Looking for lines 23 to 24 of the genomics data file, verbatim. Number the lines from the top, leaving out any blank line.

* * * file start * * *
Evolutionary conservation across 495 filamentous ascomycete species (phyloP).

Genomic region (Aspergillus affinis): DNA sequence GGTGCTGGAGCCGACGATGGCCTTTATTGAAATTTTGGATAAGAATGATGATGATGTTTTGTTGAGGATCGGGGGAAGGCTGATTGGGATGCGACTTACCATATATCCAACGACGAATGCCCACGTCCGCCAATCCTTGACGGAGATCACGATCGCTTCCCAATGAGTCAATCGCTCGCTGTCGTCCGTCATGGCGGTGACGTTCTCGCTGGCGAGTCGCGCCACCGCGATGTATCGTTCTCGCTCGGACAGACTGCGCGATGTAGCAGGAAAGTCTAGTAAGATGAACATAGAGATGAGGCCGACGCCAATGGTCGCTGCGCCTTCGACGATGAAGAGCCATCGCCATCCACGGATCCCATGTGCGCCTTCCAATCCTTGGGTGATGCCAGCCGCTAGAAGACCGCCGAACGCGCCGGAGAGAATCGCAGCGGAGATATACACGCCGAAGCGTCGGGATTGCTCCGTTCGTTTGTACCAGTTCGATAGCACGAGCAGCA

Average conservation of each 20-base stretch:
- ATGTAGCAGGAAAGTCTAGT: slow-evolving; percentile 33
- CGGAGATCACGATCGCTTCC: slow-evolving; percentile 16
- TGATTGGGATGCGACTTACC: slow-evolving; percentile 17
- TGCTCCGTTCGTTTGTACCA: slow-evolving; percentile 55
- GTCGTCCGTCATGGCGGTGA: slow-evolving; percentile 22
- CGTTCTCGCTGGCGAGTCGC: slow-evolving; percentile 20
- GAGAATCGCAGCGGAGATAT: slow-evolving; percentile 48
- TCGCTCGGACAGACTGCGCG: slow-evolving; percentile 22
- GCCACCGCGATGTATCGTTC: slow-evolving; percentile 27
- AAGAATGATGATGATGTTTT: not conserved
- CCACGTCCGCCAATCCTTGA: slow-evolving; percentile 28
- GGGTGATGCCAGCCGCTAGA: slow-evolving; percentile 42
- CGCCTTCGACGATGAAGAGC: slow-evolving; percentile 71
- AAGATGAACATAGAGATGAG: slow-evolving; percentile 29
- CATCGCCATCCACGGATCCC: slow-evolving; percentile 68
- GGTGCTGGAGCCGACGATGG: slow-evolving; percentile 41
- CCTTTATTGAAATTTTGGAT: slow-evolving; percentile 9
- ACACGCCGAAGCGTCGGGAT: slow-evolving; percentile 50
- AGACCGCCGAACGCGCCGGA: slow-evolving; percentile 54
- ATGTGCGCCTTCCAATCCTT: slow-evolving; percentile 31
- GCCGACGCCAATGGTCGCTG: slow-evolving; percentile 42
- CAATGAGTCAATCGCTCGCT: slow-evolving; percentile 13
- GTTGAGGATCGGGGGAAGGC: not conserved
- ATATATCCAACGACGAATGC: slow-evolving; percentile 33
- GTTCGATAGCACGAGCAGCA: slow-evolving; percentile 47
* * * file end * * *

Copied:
- ATGTGCGCCTTCCAATCCTT: slow-evolving; percentile 31
- GCCGACGCCAATGGTCGCTG: slow-evolving; percentile 42